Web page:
It's not every day that you get to explore for nickel in a crater formed by an ancient meteor strike, but that's exactly what North American Nickel (TSXV:NAN,OTCBB:WSCRF) is doing at its Maniitsoq project in Greenland.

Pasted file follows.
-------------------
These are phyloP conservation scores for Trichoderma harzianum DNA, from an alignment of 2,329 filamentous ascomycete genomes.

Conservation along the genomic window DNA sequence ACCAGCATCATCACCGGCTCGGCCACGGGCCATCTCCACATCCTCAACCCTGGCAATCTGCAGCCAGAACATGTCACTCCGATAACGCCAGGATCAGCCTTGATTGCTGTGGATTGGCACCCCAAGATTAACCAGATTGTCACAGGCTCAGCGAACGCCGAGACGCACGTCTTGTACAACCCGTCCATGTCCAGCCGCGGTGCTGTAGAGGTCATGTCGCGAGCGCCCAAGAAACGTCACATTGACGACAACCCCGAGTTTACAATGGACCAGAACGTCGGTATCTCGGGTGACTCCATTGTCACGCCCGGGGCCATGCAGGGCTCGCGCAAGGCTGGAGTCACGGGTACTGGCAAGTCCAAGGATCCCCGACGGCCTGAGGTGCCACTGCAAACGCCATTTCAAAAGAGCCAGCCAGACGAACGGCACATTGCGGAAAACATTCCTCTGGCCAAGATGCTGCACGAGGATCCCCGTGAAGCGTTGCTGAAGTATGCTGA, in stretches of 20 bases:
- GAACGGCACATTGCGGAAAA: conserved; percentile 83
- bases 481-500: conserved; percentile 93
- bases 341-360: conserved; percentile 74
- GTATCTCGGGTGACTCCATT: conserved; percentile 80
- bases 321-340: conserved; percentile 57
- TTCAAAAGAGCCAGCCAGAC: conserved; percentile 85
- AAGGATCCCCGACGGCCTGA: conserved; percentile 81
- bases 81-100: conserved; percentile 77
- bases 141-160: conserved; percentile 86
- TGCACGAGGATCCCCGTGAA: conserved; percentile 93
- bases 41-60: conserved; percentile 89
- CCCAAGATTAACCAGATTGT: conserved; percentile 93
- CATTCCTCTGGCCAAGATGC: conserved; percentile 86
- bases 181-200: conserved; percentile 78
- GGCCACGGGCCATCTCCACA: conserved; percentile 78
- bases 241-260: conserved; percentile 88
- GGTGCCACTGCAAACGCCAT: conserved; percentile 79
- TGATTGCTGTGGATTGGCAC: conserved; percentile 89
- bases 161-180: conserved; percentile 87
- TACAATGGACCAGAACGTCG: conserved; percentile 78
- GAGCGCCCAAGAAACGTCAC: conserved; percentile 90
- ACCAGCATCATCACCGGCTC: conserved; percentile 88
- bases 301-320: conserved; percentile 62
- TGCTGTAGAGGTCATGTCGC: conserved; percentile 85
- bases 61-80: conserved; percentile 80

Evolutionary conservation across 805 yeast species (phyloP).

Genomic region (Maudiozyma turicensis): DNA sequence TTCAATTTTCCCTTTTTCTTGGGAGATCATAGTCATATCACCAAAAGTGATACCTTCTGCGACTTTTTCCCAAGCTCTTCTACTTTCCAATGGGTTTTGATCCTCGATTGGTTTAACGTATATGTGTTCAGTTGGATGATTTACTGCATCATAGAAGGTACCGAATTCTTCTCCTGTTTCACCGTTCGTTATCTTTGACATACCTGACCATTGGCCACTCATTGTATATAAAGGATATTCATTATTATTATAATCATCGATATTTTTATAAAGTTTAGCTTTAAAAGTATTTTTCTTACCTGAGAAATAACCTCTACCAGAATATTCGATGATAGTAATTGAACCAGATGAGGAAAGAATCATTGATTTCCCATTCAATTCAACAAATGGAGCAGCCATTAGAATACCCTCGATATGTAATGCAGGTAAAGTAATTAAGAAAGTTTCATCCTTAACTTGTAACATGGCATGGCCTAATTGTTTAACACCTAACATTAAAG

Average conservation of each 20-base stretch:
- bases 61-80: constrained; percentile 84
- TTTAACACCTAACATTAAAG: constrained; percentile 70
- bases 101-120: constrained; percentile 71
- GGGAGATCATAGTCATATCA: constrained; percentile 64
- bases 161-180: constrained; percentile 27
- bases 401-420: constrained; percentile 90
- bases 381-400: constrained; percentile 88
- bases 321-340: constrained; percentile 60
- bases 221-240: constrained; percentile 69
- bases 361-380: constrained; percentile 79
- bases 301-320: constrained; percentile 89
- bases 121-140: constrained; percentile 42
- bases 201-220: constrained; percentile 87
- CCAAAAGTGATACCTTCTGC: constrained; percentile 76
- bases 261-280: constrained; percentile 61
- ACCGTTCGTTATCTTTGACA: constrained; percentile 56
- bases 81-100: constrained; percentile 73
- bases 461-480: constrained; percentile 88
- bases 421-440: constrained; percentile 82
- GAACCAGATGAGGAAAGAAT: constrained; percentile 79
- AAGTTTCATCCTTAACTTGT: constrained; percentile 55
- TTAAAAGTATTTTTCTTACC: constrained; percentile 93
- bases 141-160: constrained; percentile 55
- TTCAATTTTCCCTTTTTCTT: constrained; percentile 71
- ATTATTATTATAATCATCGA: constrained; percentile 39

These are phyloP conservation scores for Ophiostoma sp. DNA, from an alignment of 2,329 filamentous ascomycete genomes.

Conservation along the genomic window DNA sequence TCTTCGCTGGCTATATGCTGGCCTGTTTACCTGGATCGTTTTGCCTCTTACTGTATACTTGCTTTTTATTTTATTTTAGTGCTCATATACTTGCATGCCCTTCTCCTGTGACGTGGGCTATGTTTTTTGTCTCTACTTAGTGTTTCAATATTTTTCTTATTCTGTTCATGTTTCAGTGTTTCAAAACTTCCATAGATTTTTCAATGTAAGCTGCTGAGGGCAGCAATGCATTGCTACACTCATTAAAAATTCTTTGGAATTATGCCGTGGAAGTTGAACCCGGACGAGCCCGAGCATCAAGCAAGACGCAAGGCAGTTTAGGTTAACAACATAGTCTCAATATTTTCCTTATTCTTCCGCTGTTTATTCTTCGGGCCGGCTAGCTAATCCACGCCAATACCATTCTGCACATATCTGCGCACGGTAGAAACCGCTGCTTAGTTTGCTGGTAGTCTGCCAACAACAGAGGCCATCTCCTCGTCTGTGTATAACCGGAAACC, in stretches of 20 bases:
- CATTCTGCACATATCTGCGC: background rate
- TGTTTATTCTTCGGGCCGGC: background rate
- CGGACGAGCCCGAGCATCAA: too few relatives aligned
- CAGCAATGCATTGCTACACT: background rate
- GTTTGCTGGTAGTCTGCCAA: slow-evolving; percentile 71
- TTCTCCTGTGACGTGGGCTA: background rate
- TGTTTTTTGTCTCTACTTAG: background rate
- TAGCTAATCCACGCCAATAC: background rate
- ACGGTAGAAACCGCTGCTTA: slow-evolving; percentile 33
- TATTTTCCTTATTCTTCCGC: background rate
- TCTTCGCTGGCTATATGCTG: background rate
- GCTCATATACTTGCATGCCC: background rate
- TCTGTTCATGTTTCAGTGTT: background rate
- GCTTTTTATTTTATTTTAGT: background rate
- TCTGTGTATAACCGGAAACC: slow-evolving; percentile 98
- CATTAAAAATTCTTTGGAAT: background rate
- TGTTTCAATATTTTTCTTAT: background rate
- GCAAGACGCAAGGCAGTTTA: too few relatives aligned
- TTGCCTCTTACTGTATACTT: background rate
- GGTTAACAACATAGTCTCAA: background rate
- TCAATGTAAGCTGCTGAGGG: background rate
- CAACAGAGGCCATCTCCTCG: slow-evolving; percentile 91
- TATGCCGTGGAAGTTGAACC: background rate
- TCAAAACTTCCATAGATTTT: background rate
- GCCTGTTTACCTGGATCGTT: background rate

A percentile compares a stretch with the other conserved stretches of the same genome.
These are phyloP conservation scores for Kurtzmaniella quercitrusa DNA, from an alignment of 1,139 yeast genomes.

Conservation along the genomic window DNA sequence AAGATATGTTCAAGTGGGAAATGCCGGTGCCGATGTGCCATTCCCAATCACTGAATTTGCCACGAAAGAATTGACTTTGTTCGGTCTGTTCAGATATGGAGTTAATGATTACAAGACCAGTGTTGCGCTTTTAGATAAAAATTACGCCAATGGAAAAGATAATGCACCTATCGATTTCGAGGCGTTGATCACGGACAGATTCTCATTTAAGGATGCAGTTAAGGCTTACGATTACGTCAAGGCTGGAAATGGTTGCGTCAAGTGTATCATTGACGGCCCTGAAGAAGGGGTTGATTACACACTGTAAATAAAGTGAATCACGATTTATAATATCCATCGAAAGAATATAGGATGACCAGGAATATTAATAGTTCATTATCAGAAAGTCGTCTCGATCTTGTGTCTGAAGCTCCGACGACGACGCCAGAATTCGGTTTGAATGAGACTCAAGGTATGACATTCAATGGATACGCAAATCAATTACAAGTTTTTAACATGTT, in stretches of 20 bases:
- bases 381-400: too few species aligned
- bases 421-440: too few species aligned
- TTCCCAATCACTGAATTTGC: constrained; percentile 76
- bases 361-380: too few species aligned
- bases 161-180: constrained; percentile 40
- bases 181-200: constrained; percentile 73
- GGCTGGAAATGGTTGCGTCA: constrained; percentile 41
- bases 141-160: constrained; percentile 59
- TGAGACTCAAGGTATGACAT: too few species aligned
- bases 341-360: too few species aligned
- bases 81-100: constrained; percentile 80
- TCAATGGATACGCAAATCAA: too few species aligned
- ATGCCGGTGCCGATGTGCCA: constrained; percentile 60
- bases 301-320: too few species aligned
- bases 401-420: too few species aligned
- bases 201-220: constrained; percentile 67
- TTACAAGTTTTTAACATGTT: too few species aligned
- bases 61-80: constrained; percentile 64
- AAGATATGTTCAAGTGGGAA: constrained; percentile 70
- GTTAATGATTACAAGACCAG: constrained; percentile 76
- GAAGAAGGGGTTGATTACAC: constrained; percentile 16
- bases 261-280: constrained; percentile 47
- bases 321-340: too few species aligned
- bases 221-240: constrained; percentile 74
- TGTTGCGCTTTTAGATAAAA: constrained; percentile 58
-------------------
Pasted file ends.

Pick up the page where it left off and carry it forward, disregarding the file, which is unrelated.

In June 2012, researchers from the Geological Survey of Denmark and Greenland (GEUS) announced that the area, about 160 kilometers north of Nuuk, the territory's capital, is the site of Earth's oldest — and biggest — meteor impact. The meteor, which may have had a diameter of more than 30 kilometers, smashed into the region some 3 billion years ago, tearing open a crater some 100 kilometers wide, according to the GEUS' findings. Since then, the land has eroded to about 25 kilometers below the original surface, leaving little sign of the crater today. The property's intriguing history isn't the only thing that sets it apart from other nickel deposits, however. It also encompasses a massive area: North American Nickel holds exploration licences covering 4,983 square kilometers at Maniitsoq. Geology differs from Sudbury “We are really thinking on a regional scale here,” said CEO and Chairman Rick Mark in a February 5 phone interview. Talk of meteor impacts immediately conjures Canada's Sudbury Basin, the site of a meteor strike that resulted in one of the world's most prolific nickel-producing regions. Maniitsoq covers a larger area than the Sudbury Basin and the geology is in fact quite different. “When people hear the words norite and impact, they immediately think of Sudbury,” said John Pattison, North American's chief geologist, also in a February 5 phone interview. “At Sudbury, the impact crater is preserved and most of the nickel deposits occur near the base of the crater because that's where they ended up when the impact melted the crustal rocks.”